I’ve been moderating communities for years, since high school, and observed a lot of things throughout those years. I ran some of the largest and earliest Yahoo! Clubs, some with over 50,000 members. I love people, so of course, as the Internet grew, I joined a lot more communities that interested me. I’ve been a part of other groups and communities too, like WordPress.
WordPress has entered it’s teenage years and over 26% of the Internet’s websites are powered by it. The amount of people using it and making money with it are astounding. Whole companies have popped up around it. Some people have become web celebrities because of blogging, or their business.
The Problem With Communities, Including WordPress
However, in all the wonderful numbers, great personalities, heart warming stories, and amazing numbers, like most communities, there’s another side. It’s the side filled with trolling, poor behavior, egotism, and just people being jerkfaces. You know, the people that live with drama or in the case of WordPress, #wpdrama.
One of the best examples of bad behavior in the WordPress Community are negative and unacceptable opinions shared about web hosting. We get it, there’s some serious hosting haterade going on in that realm, but overall, the companies brought up in those conversations are being called trash and other derogatory names. This is done without a deeper understanding that not every customer with that same web host had the same unfortunate experience. Those companies have hard working people, just like you reading this very post. Maybe you work for them, or maybe you work(ed) in a position that does involve some customer service?
Another example of this poor behavior is the snarky and trolling behavior on WordPress group threads from newer WordPress users. This happens usually when the same questions are asked a lot, and some people are tired of hearing it, and don’t understand that not everyone knows WordPress the same way. If you’re going to help, then help. If not, let someone more compassionate and positive respond.
The problem is, sometimes you really have to pick and choose your battles. It could bite you back, especially if you’re a freelancer in the WordPress Community that’s trying to get a job. Perhaps something extremely offensive you said on social media, or at a WordCamp was seen or heard by the owner of a company you were seeking employment with? Maybe that one comment stuck out in their memory, and you’ve not gained a job because of your poor attitude. Companies don’t want to hire you if you’re going to possibly bring a poisonous attitude on board.
It’s also the same with talking with people. There are a lot of people that are coming from all walks of life. Some are really struggling to support themselves or their family. Some are wealthy. Some have personal problems. Some have problems relating to other people.
I can’t say that I’m surprised to see such behavior in the WordPress Community. I can though say that I’m sometimes appalled and sometimes disheartened. Because of this, there are people that are badmouthing others to stop using WordPress. I keep reflecting on how can I help make it better, or if it’s even possible to make it better?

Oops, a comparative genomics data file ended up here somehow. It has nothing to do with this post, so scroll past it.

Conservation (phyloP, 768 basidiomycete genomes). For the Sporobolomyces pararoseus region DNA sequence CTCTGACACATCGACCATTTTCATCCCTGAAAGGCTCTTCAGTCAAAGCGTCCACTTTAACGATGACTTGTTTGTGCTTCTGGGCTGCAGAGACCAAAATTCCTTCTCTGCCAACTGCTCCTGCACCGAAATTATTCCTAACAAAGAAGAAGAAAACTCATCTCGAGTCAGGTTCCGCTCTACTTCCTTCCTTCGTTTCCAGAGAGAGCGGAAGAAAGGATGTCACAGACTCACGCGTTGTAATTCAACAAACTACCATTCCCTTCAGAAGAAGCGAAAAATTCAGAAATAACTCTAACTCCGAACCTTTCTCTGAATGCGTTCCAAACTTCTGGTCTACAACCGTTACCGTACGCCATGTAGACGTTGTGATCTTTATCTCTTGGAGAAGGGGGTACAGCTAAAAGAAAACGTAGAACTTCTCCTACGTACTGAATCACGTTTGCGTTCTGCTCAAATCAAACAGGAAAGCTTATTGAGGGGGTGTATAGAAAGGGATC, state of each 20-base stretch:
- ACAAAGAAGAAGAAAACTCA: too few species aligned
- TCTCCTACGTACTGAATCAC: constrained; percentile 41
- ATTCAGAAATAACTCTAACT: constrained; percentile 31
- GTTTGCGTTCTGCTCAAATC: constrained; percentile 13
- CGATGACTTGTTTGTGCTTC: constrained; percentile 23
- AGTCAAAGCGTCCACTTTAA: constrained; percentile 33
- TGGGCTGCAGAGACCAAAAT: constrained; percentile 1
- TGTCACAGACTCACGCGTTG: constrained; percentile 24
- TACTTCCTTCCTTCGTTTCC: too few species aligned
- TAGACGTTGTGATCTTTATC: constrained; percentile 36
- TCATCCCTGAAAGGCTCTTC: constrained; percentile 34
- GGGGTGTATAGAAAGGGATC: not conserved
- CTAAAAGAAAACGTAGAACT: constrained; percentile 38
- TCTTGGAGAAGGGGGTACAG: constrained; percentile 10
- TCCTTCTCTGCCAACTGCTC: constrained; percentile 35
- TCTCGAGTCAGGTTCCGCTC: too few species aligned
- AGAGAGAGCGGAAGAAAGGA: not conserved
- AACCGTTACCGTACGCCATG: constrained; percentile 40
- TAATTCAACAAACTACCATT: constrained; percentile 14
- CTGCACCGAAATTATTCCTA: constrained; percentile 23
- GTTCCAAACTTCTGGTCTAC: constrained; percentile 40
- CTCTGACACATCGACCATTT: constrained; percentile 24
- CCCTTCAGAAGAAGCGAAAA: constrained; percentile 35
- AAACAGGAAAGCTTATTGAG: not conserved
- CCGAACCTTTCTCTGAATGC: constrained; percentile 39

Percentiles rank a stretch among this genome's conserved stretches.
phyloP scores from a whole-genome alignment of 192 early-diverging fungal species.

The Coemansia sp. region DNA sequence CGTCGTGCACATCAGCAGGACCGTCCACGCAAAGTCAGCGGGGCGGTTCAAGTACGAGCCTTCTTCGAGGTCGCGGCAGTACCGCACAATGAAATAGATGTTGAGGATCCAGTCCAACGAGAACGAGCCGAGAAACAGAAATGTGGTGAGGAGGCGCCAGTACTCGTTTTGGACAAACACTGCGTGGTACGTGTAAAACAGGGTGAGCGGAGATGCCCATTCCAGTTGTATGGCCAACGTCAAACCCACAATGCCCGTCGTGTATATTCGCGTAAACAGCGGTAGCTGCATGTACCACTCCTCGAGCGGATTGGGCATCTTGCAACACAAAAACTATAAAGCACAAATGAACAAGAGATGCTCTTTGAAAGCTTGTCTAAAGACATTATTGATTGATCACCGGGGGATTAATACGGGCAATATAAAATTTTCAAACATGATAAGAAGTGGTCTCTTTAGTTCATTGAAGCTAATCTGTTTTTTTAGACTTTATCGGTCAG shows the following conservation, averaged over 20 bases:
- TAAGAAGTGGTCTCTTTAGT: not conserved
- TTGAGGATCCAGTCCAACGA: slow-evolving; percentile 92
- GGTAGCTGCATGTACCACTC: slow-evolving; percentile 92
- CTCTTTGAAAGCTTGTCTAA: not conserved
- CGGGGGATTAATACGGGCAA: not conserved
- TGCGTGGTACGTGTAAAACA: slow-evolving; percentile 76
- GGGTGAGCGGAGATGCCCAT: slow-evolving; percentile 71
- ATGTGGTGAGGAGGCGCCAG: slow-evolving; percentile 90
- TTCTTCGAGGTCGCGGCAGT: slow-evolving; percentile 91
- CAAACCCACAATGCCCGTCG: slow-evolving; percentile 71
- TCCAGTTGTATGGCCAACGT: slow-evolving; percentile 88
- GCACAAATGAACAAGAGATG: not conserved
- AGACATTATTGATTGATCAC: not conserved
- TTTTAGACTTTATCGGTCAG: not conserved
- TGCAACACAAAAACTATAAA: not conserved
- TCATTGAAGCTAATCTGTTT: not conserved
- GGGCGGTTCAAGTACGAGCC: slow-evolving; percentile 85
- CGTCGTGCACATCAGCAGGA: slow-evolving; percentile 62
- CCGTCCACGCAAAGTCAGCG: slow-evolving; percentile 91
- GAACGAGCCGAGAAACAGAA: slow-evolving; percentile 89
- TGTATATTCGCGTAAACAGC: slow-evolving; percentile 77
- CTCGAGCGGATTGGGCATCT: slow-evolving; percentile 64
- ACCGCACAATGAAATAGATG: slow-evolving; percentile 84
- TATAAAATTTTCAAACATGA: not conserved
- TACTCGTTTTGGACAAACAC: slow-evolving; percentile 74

How Can We Help the WordPress Community Grow Healthfully
Open Source communities can be a wonderful thing. It promotes creativity, collaboration, and sharing across all borders, whether it be geographical, gender-based, or racial. Yes, WordPress does that! On top of that, WordCamps (WordPress conferences) allow local WordPress communities reach out to their surrounding area and welcome others into the fold. Most feel welcomed.
That’s the goal of the WordPress Community – to be warm, friendly, and inclusive.
So, the issue is that we might have to stop peeing in the pool, and start being positive, because no one likes to swim through pissy water.
I’m reminded of some videos from Gary Vaynerchuk. I think his advice is something we can apply. I think if you watch them, you’ll agree, we need to be more positive. We’ll be more open to listening and understanding, rather than complaining.
The message: Stop complaining!
The message: Be more positive.
Lastly, I want to share that just because you may have the freedom to say anything, maybe some retraint should be made? You may need to put in place a process before dumping negativity all over other people, like asking yourself:
- Is the opinion or story really necessary to share?
- What might be the consequence of sharing such a caustic opinion?
- Can you deal with the fallout after sharing your abrasive views?
- Is there any way that something more positive can be said instead?
It’s hard to show restraint. It’s really easy to spew negative stuff all over social media.
Let’s get “excited and happy and feel great” together as a community, but that has to start at the indivial level, because that’s the only way we’re going to allow the WordPress Community to healthfully grow.